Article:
In 1991, our practice became officially known as Buffalo Spine and Sports Medicine. As our clinical experience and expertise grew, so did the realization that nonoperative spine specialists were not being trained by our medical education system. Therefore, we started a fellowship program in Spine, Sports and Occupational Medicine in 1992, which was one of the few programs in the country at the time. Since 1992, we have trained 27 fellows who have gone on to practice musculoskeletal physiatry all around the country. Some of these former fellows have continued to enrich our clinical offerings: We expanded our clinical services in house to include physical therapy in 2000 under the leadership of Walter Brown, PT. Since then, our physical therapy department has grown in depth and breadth to offer in eclectic approach to biomechanical diagnosis and treatment with various manual therapies and the rational use of therapeutic exercise. Initially physical therapy was carried out just in our Williamsville office, but in recent years we developed physical therapy services in the Southtowns in our Orchard Park office for the geographical convenience of our patients. Needless to say, we have utilized other excellent physical therapists in the community when it would better benefit patients.
Over the past 2 decades we have incorporated diagnostic and interventional musculoskeletal ultrasound for diagnosing and managing peripheral joint, tendon and peripheral nerve pathologies. Ultrasound has improved the overall patient experience and allowed us to better target potential pain generators safely and accurately. Furthermore, we incorporated botulinum toxin injections for cervical dystonia, migraine headaches, upper and lower limb spasticity and even hyperhidrosis (excess sweating). We continue to look for new and innovative treatment options for our patient population.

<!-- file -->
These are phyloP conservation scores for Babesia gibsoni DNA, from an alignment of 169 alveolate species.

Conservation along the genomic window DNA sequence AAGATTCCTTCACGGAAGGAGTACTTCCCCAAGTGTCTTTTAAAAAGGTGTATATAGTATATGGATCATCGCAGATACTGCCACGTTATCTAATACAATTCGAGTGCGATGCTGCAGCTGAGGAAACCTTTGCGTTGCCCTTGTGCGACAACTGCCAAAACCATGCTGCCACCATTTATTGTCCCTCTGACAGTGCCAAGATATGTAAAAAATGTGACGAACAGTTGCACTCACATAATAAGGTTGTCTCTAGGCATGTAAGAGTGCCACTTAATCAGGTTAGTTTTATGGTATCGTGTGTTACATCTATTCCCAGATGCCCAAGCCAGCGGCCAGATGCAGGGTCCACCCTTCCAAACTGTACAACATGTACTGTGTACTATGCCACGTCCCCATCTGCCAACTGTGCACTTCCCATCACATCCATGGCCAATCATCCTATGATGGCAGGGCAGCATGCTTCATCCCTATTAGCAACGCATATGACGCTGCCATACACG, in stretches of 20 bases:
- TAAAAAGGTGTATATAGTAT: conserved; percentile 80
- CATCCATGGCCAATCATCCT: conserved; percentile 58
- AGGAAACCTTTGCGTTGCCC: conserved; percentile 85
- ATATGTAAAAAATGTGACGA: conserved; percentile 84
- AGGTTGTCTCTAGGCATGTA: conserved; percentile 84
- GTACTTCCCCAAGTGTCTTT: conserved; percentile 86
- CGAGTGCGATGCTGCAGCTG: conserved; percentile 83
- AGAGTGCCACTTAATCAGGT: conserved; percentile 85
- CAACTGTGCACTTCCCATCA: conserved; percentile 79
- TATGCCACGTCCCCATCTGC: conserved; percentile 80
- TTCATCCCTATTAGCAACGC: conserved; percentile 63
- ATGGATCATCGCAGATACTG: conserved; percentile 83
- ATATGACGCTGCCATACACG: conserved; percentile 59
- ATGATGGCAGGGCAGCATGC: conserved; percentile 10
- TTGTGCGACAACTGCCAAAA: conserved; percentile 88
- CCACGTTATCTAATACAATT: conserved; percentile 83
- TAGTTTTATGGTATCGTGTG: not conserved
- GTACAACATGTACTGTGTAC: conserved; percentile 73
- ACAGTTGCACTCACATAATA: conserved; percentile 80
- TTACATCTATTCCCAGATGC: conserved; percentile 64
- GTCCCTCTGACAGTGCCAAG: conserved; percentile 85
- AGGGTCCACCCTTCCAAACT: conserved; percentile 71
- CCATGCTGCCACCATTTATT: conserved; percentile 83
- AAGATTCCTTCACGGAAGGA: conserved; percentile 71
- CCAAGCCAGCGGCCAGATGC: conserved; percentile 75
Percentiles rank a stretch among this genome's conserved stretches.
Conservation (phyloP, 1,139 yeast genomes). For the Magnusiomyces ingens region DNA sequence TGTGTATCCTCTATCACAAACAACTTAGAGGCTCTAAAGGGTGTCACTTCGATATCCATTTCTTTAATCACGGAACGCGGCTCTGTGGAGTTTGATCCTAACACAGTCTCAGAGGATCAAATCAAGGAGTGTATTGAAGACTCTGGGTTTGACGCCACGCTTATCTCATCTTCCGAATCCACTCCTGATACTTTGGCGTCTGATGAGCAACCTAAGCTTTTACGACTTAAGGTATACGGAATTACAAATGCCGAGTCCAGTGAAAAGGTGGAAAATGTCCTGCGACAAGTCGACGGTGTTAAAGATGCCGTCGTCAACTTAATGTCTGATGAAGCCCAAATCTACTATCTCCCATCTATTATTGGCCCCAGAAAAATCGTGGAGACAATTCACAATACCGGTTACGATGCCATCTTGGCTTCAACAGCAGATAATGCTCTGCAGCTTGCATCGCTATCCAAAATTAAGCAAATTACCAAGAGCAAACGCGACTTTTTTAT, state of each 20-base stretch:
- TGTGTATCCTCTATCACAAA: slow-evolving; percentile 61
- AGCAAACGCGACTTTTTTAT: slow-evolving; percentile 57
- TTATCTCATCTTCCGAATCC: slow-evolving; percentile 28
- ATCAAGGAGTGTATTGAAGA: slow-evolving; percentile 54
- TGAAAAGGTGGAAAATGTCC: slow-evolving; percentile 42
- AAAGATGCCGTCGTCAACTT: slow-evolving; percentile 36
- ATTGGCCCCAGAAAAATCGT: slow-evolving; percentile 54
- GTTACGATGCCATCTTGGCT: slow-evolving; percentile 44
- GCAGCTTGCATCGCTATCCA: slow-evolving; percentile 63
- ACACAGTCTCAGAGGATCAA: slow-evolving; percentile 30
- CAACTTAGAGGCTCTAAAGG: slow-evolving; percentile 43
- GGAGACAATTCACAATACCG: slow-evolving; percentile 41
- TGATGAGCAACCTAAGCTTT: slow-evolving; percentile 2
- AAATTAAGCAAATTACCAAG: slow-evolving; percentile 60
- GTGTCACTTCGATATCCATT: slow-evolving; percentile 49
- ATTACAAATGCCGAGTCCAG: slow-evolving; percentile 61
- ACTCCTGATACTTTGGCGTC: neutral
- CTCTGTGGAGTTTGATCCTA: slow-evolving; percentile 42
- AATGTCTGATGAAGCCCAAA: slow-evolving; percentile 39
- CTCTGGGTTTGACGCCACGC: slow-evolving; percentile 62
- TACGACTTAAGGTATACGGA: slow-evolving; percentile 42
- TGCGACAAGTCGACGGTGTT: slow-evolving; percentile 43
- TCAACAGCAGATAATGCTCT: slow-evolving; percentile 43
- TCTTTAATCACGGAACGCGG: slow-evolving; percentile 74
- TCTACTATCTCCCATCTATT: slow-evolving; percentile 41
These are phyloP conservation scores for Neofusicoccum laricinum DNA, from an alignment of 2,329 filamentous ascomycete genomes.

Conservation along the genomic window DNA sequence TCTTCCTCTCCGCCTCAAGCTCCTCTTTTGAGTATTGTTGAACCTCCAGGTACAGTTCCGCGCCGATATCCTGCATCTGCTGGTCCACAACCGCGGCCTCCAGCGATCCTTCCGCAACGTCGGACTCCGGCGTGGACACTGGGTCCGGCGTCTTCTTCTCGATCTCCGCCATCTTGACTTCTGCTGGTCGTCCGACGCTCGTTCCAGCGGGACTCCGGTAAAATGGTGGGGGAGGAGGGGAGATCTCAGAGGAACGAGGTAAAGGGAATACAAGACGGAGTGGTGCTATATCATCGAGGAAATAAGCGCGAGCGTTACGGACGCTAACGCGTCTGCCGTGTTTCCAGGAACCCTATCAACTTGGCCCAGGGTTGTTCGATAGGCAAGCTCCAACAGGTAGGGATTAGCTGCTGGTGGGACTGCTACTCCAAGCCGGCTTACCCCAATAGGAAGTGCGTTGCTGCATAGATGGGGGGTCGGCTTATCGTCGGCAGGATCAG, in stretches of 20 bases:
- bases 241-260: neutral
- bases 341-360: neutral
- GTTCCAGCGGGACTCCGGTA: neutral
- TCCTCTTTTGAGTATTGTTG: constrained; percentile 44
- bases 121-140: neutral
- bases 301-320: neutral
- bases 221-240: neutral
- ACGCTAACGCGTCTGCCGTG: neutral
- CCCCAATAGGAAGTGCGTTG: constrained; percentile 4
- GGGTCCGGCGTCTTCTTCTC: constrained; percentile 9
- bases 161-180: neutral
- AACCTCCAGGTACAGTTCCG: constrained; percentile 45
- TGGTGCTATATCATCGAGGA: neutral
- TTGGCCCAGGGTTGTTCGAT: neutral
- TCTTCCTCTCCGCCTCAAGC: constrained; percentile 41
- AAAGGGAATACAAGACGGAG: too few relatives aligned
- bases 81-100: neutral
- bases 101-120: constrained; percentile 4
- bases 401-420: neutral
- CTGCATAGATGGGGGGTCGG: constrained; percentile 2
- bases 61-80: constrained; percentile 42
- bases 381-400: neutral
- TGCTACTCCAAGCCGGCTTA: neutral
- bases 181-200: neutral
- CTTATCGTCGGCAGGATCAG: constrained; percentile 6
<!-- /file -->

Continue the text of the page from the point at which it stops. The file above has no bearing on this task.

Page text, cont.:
Education of fellows, residents, medical students, physical therapists and physician assistants has been a part of our mission as an institution from the beginning. Besides having clinicians rotate with us in the clinic, we have organized educational activities into the life of our practice with clinical conferences with fellows and physician assistants, lectures for clinicians in the community, and Journal Club for BSSM physicians, physician assistants, physical therapists and physical therapy aides.
Since our inception in 1989, we have sought to build clinical relationships in the community to benefit our patients. We have worked closely with a small group of spinal surgeons with a commitment to understanding what nonoperative care can offer patients in exchange for teaching us reasonable indications for surgical intervention. In the process, we have not only spared many patients from the need of having a spine surgery but also have better prepared those few patients who require surgery for a better surgical outcome. We have also developed solid relationships with a large group of primary care physicians and clinicians, who have entrusted the care of your patients to us. In return, we have offered many of them educational opportunities to learn how to better manage musculoskeletal disorders. In recent years, we have also attempted to promote rational exercise in the community with the help of enlightened personal trainers, who understand biomechanics and spinal loading in particular when helping patients fashion a home exercise program independently.
In the future, we envision developing appropriate, cost effective and clinically effective clinical services to the community with the help of strategic partners such as hospitals, health networks, government, communities, and health insurances.